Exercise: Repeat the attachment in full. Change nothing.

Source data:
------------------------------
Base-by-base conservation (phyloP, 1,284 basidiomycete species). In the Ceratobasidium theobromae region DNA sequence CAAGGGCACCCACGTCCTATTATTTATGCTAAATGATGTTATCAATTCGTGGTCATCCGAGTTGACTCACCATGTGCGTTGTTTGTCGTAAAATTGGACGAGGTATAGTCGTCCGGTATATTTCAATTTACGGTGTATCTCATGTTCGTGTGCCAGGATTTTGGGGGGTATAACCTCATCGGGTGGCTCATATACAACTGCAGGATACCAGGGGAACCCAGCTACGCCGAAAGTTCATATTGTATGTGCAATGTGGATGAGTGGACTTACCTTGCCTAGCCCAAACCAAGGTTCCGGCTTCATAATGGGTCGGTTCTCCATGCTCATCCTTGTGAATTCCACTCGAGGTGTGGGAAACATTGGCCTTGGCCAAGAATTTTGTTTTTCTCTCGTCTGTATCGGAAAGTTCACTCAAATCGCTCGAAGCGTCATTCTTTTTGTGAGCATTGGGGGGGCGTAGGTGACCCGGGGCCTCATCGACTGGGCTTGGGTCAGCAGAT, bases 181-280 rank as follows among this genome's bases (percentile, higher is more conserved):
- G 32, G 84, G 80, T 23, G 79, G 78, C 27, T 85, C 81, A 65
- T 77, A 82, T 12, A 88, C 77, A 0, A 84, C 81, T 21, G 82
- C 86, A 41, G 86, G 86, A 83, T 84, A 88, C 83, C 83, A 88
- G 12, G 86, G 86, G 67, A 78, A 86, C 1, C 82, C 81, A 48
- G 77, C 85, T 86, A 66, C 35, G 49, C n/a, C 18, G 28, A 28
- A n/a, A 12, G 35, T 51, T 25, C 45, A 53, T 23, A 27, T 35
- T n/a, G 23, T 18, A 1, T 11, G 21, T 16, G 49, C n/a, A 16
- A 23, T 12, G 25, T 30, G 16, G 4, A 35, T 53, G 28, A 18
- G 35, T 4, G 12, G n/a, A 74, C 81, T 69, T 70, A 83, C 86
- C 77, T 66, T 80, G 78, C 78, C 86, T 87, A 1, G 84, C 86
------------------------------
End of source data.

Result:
Base-by-base conservation (phyloP, 1,284 basidiomycete species). In the Ceratobasidium theobromae region DNA sequence CAAGGGCACCCACGTCCTATTATTTATGCTAAATGATGTTATCAATTCGTGGTCATCCGAGTTGACTCACCATGTGCGTTGTTTGTCGTAAAATTGGACGAGGTATAGTCGTCCGGTATATTTCAATTTACGGTGTATCTCATGTTCGTGTGCCAGGATTTTGGGGGGTATAACCTCATCGGGTGGCTCATATACAACTGCAGGATACCAGGGGAACCCAGCTACGCCGAAAGTTCATATTGTATGTGCAATGTGGATGAGTGGACTTACCTTGCCTAGCCCAAACCAAGGTTCCGGCTTCATAATGGGTCGGTTCTCCATGCTCATCCTTGTGAATTCCACTCGAGGTGTGGGAAACATTGGCCTTGGCCAAGAATTTTGTTTTTCTCTCGTCTGTATCGGAAAGTTCACTCAAATCGCTCGAAGCGTCATTCTTTTTGTGAGCATTGGGGGGGCGTAGGTGACCCGGGGCCTCATCGACTGGGCTTGGGTCAGCAGAT, bases 181-280 rank as follows among this genome's bases (percentile, higher is more conserved):
- G 32, G 84, G 80, T 23, G 79, G 78, C 27, T 85, C 81, A 65
- T 77, A 82, T 12, A 88, C 77, A 0, A 84, C 81, T 21, G 82
- C 86, A 41, G 86, G 86, A 83, T 84, A 88, C 83, C 83, A 88
- G 12, G 86, G 86, G 67, A 78, A 86, C 1, C 82, C 81, A 48
- G 77, C 85, T 86, A 66, C 35, G 49, C n/a, C 18, G 28, A 28
- A n/a, A 12, G 35, T 51, T 25, C 45, A 53, T 23, A 27, T 35
- T n/a, G 23, T 18, A 1, T 11, G 21, T 16, G 49, C n/a, A 16
- A 23, T 12, G 25, T 30, G 16, G 4, A 35, T 53, G 28, A 18
- G 35, T 4, G 12, G n/a, A 74, C 81, T 69, T 70, A 83, C 86
- C 77, T 66, T 80, G 78, C 78, C 86, T 87, A 1, G 84, C 86